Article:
The financial situation the Sauber F1 team finds itself in is unfortunately nothing new to the Formula 1 paddock.
Aside from the Swiss team, the likes of Marussia, Caterham, Williams and Force India have hired drivers who bring substantial sponsorship dollars with them, and last year’s signing of Esteban Gutiérrez – ostensibly in a bid to secure the sponsorship Telmex provided – was an early sign of the team’s apparent financial struggles.
Being a young rookie with limited experience behind the wheel of an F1 car, many argued that Gutiérrez was not yet mature enough to pilot over 700BHP. So far, he’s yet to prove his critics wrong, with no points to his name and regular appearances in the Q1 dropout zone – not to mention the fact that he has been constantly outperformed by his experienced team-mate, Nico Hülkenberg.
This brings into question Sauber’s new financial saviour, their newly-signed and very well-funded test driver Sergey Sirotkin. Currently competing in the Formula Renault 3.5 series, he’s 18 years of age and has never had a run in an F1 car. Sauber Team Principal Monisha Kaltenborn, has already confirmed that the Russian will drive for the outfit providing he obtains his Superlicense.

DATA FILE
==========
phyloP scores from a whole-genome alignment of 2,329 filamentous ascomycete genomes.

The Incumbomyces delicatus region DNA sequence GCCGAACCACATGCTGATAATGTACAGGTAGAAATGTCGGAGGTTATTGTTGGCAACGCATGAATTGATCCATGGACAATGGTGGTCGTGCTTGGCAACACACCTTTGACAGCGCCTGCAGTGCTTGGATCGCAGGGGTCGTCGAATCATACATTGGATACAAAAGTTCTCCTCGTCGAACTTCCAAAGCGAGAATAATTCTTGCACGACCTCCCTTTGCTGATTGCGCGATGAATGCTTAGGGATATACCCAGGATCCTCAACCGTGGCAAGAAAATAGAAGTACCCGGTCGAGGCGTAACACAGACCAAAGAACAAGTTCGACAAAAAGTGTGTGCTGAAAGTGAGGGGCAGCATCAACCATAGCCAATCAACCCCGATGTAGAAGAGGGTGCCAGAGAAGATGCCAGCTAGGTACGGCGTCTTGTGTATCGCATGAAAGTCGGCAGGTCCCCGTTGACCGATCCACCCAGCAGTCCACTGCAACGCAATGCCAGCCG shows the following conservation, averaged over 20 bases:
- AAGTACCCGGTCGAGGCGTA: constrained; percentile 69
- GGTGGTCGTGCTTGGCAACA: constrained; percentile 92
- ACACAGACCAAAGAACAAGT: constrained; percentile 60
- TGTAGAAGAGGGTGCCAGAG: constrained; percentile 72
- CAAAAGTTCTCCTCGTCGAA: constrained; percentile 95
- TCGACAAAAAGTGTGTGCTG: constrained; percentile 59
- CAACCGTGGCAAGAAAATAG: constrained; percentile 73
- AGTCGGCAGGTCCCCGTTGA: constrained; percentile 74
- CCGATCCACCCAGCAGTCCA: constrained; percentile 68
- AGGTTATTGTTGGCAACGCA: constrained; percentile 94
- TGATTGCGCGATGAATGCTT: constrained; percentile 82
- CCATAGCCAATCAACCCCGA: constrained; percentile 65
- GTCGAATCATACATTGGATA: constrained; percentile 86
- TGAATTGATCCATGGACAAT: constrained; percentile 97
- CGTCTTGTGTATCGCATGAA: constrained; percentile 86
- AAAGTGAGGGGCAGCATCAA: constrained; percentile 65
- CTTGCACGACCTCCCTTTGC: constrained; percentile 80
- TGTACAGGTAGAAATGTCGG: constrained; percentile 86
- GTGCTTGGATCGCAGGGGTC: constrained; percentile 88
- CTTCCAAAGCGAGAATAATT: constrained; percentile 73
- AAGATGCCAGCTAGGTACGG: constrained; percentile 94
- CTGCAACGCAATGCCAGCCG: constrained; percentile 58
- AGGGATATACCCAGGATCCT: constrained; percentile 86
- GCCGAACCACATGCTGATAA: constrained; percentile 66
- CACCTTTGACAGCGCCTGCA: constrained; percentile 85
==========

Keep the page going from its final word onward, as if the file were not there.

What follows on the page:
Taking age out of the equation, Sirotkin doesn’t even meet the criteria of results in the junior categories to qualify for a Superlicense, so why is he to be considered for a full-time driver at the pinnacle of motorsport next year?
The team’s reserve driver position became vacant due to the release of the promising Robin Frijns, a driver with raw speed and talent, but with no money. It would be easy to slot Sirotkin into that role and mould him into a driver who’ll be safe and comfortable enough in the car to push and score points. But surely no driver is that stubborn that they expect a drive a the top tier without going through some sort of learning curve.
Even though his rookie year isn’t going quite as expected, Gutierrez at least had a GP3 championship title under his belt before jumping into F1.
The subject of future sustainability doesn’t just end towards the back of the grid either. In a bid to become more prominent in the championship, Lotus are reportedly contemplating Pastor Maldonado as a replacement for the Ferrari-bound Kimi Räikkönen.
Also competing for the Lotus seat is Hulkenberg, who doesn’t bring in anywhere near the amount Maldonado can bring. Put the two together: you have Maldonado who is a race winner, and has failed to follow up on expectations; and Hulkenberg, who has put a Williams on pole in changeable conditions, and has led a Grand Prix in a Williams, Force India and a Sauber, constantly outperforming his machinery.
Another name floating around is Felipe Massa, albeit unlikely, he’s fresh off an eight-year stint with Ferrari, and could be a good asset for Lotus.
The signing of Kimi Räikkönen’s replacement will tell where Lotus’ priorities lie…
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